Author: Pat Bratianu RN PhD RH-AHG
I want to let you know about a subject that is very important and often not stressed enough, in my opinion. Night shift workers and people who do not get good quality rest are at an increased risk of developing breast cancer.
While I am sure that several factors are involved in the creation of breast cancer, I believe that night work poses significant risks. As a nurse, I worked nights for almost twenty years. I developed breast cancer and know of several other nurses who contracted that disease at a young age.
Here are some scientific and personal theories related to the impact of work hours on the formation of cancer in the breast.
The most common theory has to do with melatonin. Melatonin is produced in the brain. It helps regulate sleep and rest patterns. Night workers often sleep in irregular patterns. Melatonin provides protection against cancer cell development. In night workers, this melatonin production and regulation goes askew and the night workers are unable to benefit from its protective characteristics.
Light deprivation may be a factor. People in colder climates where it stays dark longer for much of the year tend to have higher rates of breast cancer. Exposure to sunlight helps with utilization of vitamin D. Vitamin D helps prevent cancer. Night workers often do not get much sun exposure, especially in winter. They also may not have enough darkness during sleep hours. Sleeping in too much light is considered to be a risk factor by some researchers.
Night workers tend to eat refined, fat laden, sweet foods in order to stay awake. They often drink a lot of coffee to stay awake. Sometimes weight management issues are a problem due to being too tired to exercise regularly. High fat diets and obesity are linked to breast cancer occurrence. Night workers frequently complain of digestive upsets. A poorly functioning digestive tract cannot absorb and utilize cancer protective nutrients from healthy foods as effectively as a well functioning system.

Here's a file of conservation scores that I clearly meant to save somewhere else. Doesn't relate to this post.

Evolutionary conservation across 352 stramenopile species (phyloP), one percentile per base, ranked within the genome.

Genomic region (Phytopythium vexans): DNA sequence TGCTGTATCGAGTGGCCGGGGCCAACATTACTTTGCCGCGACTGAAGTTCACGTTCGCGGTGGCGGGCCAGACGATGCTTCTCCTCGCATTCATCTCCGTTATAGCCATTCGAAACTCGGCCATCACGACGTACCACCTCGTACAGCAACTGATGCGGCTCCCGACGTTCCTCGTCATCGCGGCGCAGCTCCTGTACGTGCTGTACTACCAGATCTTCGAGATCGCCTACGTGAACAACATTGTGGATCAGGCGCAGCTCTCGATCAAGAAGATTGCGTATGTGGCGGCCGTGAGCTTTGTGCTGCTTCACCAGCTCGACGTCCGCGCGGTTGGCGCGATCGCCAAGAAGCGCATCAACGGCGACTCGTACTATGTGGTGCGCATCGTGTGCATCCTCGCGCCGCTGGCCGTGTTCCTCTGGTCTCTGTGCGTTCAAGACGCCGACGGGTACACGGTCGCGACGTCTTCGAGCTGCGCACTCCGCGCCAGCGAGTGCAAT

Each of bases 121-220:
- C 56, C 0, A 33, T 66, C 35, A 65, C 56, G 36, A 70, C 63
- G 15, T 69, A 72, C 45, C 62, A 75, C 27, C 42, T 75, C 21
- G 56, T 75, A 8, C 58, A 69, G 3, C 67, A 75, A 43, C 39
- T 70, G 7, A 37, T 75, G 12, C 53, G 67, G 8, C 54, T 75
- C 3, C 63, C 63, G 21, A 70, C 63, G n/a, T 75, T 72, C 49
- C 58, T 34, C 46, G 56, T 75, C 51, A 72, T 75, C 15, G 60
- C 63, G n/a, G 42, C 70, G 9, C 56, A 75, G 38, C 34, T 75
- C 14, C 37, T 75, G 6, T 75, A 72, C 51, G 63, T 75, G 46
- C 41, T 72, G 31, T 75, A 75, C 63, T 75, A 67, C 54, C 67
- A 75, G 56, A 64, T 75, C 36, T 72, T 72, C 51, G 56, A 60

While some workers seem to adjust well to night work, many are chronically tired. I believe that their immune systems are not working as well due to fatigue. The body systems function on a cycle with certain organs working more at some times of the day and resting while others work. An example of this is the fact that temperatures are lowest in the early hours and rise toward the evening. All of the body works on a cycle. Traditional medical healers have recognized this for centuries. My own experience, while working nights, was that I got sick very often with common illnesses that I did not contract prior to or since working a lot of nights.
I recognize that some people need to be awake at night. If you are a night worker, take extra good care of your health. Listen to the signals that your body tells you. Eat healthy. Create a dark quiet place of rest where you can sleep regular hours. Consider using supplements to ensure proper nutrient consumption and to minimize problems such as inability to fall asleep or fatigue. Get regular exercise outdoors.
Many night workers are caregivers or public servants. The tendency is to look out for others. Taking care of yourself is a necessity, not an option. You must put your health first or you will not be able to help others.